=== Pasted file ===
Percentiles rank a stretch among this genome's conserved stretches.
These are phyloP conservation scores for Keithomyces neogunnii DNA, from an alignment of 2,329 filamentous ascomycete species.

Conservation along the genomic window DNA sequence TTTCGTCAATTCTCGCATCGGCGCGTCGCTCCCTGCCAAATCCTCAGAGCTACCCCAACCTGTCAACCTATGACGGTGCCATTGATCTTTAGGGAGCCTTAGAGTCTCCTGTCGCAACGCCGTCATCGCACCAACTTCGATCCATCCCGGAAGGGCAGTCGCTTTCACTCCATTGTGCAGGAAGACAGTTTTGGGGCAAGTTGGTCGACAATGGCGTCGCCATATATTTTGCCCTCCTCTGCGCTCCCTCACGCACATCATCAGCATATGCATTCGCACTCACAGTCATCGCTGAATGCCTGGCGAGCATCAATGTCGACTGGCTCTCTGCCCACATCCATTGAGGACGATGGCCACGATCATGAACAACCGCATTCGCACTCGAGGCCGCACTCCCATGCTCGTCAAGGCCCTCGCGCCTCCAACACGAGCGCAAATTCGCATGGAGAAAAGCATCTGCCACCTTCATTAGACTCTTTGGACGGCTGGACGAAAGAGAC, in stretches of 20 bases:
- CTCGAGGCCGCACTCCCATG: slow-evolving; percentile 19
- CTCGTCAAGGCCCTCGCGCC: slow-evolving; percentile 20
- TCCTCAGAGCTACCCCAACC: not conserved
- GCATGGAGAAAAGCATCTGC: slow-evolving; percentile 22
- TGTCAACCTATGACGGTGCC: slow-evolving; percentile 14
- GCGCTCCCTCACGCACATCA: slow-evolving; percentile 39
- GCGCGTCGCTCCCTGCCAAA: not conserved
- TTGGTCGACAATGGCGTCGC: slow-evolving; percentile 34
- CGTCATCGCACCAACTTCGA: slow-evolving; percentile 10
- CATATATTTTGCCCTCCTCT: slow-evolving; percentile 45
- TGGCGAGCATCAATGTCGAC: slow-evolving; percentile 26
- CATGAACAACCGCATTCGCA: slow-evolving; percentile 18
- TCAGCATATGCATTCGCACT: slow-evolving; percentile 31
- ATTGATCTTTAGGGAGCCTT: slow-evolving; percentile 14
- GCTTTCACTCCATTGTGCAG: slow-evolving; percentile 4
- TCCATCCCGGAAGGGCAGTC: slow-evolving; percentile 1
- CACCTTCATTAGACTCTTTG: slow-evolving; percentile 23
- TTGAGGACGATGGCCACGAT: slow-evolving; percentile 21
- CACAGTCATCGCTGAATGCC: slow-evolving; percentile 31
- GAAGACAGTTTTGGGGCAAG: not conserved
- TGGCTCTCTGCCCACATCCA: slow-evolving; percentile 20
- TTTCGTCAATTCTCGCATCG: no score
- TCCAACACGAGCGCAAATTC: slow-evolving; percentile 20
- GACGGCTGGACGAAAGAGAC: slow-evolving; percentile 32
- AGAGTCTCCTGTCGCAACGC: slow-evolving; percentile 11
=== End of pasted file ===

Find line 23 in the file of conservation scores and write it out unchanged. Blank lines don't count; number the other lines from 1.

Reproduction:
- GAAGACAGTTTTGGGGCAAG: not conserved